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The Peter and Rosalie Johnson Internship program offers paid research opportunities for students who have completed their first year in the School of Chemical, Biological, and Environmental Engineering. Started in 1998 by chemical engineering alumnus Peter Johnson ’55 and his wife, Rosalie, the program was endowed with a $2.4 million gift in 2008. Since its inception the program has supported over 375 students in summer programs at OSU and Oregon’s other major research universities.
Opportunities for meaningful internship experiences are rare for students who have only one year of schooling under their belt, said Professor Skip Rochefort, who administers the program. However, the experience that students acquire in their first summer can be instrumental in assuring their future success.
“Our students compete nationally for internships and undergraduate research experience programs,” said Rochefort. “To be competitive for these positions, they need to have demonstrated mastery of skills not widely taught or practiced at other schools. This is what the Johnson Internship provides them in the summer following their first year.”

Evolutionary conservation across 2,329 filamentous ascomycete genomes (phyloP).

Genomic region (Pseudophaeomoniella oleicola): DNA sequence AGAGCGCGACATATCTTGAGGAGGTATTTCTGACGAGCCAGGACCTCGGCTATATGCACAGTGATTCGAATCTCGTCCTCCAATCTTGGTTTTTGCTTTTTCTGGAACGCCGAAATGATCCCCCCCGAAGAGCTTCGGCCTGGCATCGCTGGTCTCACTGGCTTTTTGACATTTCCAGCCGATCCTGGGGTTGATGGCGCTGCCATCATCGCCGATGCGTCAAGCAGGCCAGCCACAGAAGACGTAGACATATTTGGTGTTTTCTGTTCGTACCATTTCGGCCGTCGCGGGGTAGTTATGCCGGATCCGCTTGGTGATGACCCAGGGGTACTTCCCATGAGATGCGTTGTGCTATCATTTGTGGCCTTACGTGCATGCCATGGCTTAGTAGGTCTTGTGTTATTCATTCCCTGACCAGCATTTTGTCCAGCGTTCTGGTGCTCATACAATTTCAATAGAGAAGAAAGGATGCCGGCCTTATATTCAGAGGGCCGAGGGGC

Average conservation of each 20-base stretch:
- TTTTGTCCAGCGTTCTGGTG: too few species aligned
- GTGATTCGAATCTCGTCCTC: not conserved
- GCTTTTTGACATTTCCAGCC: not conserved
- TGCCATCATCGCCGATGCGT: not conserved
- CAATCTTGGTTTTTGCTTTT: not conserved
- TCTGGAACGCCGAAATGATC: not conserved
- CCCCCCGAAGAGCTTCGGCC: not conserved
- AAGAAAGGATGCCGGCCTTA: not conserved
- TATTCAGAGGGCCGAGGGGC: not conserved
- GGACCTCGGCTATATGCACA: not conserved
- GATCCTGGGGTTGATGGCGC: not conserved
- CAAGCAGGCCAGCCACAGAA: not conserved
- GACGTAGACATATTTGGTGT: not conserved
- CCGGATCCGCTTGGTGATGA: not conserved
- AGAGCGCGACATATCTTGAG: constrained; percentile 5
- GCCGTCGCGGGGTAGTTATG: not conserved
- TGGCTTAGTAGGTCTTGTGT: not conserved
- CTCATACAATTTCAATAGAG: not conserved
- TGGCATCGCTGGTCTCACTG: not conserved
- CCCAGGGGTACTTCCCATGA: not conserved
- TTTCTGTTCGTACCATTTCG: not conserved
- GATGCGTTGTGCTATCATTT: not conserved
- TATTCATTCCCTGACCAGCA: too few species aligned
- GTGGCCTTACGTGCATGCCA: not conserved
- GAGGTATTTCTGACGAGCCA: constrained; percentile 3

Qualified students are matched with research labs on campus or with one of Oregon State’s academic partners. Chemical engineering student Eileen Lukens spent her first summer at Oregon State, working on the bioremediation of chlorinated solvents with environmental engineering Professor Lewis Semprini. Lukens continued research in the Semprini lab through the academic year and into a second summer, demonstrating the powerful connections the program helps students make with their professors and their chosen major field of study early in their academic careers.
“They throw a lot of information at you in class the first year,” Lukens said. “And you think, ‘OK, so now I know the Ideal Gas Law, but I have no idea how to apply it.’ When you walk into a lab, it suddenly becomes so much more relevant. I have found that the concepts I was using in lab every day are the concepts I understand better in class. So it was really helpful to have this real-world aspect to what I learned.”